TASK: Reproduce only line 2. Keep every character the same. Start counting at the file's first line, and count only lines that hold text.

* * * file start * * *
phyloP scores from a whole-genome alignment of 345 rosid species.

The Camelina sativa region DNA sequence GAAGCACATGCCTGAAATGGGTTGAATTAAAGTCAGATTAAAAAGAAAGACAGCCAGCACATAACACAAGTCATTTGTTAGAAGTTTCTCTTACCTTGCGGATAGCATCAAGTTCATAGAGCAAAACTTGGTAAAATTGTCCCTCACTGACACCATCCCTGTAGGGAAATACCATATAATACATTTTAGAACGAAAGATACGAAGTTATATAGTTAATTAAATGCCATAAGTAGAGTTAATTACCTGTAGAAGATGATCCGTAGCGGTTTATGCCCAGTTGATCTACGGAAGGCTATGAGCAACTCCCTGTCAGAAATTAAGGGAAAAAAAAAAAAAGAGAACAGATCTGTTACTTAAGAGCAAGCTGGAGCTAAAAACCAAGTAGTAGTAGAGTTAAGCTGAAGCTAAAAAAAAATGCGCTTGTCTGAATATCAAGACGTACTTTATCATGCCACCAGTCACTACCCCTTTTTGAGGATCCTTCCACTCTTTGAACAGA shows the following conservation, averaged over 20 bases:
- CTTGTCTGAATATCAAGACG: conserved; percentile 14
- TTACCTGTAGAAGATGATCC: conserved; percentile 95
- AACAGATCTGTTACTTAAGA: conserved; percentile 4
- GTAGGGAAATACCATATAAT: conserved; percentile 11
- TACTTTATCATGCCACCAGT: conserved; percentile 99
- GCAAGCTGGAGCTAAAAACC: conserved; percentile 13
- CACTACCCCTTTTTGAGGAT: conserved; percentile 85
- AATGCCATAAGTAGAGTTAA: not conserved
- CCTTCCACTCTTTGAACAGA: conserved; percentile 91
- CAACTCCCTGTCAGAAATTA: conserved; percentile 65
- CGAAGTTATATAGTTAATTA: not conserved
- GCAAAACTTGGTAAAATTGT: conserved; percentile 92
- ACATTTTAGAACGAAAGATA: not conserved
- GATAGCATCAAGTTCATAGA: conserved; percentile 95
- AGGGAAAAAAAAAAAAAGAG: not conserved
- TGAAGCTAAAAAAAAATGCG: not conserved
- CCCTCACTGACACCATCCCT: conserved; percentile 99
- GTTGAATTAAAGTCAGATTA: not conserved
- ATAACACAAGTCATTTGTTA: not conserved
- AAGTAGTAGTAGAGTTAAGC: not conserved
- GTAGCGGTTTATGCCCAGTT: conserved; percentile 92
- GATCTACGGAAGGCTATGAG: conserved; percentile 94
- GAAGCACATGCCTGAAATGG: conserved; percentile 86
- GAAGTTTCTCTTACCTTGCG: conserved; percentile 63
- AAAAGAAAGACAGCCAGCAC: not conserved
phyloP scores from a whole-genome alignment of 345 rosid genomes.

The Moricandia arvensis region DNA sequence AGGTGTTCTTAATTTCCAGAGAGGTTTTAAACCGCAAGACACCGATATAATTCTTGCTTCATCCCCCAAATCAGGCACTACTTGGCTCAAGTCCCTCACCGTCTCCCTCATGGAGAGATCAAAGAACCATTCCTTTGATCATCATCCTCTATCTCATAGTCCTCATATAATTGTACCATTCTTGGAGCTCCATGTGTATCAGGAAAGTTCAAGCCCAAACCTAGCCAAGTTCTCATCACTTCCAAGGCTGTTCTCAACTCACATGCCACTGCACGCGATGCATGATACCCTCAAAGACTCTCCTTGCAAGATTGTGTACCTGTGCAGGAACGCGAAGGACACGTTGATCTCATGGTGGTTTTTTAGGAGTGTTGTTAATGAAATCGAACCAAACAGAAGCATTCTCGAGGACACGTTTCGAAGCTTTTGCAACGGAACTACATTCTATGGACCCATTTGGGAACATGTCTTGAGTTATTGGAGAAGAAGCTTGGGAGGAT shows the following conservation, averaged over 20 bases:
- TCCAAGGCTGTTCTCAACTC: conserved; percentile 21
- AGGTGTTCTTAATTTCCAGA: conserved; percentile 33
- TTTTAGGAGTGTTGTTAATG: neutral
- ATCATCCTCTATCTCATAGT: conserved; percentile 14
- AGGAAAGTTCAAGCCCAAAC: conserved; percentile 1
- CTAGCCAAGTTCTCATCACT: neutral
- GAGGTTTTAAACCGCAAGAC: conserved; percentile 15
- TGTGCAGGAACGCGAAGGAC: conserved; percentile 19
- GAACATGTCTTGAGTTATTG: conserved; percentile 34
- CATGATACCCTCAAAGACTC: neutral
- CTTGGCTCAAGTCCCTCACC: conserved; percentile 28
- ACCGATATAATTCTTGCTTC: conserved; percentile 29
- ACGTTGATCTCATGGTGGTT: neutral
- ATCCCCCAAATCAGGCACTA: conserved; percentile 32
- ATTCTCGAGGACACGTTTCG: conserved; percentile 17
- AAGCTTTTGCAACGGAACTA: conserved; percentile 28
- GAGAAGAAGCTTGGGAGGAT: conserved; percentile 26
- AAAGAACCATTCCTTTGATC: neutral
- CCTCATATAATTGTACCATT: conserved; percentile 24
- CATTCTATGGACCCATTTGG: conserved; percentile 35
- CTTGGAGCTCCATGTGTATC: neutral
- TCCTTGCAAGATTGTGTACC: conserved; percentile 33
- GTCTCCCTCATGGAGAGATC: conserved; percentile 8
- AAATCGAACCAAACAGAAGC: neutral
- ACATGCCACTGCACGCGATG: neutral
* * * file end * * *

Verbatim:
The Camelina sativa region DNA sequence GAAGCACATGCCTGAAATGGGTTGAATTAAAGTCAGATTAAAAAGAAAGACAGCCAGCACATAACACAAGTCATTTGTTAGAAGTTTCTCTTACCTTGCGGATAGCATCAAGTTCATAGAGCAAAACTTGGTAAAATTGTCCCTCACTGACACCATCCCTGTAGGGAAATACCATATAATACATTTTAGAACGAAAGATACGAAGTTATATAGTTAATTAAATGCCATAAGTAGAGTTAATTACCTGTAGAAGATGATCCGTAGCGGTTTATGCCCAGTTGATCTACGGAAGGCTATGAGCAACTCCCTGTCAGAAATTAAGGGAAAAAAAAAAAAAGAGAACAGATCTGTTACTTAAGAGCAAGCTGGAGCTAAAAACCAAGTAGTAGTAGAGTTAAGCTGAAGCTAAAAAAAAATGCGCTTGTCTGAATATCAAGACGTACTTTATCATGCCACCAGTCACTACCCCTTTTTGAGGATCCTTCCACTCTTTGAACAGA shows the following conservation, averaged over 20 bases: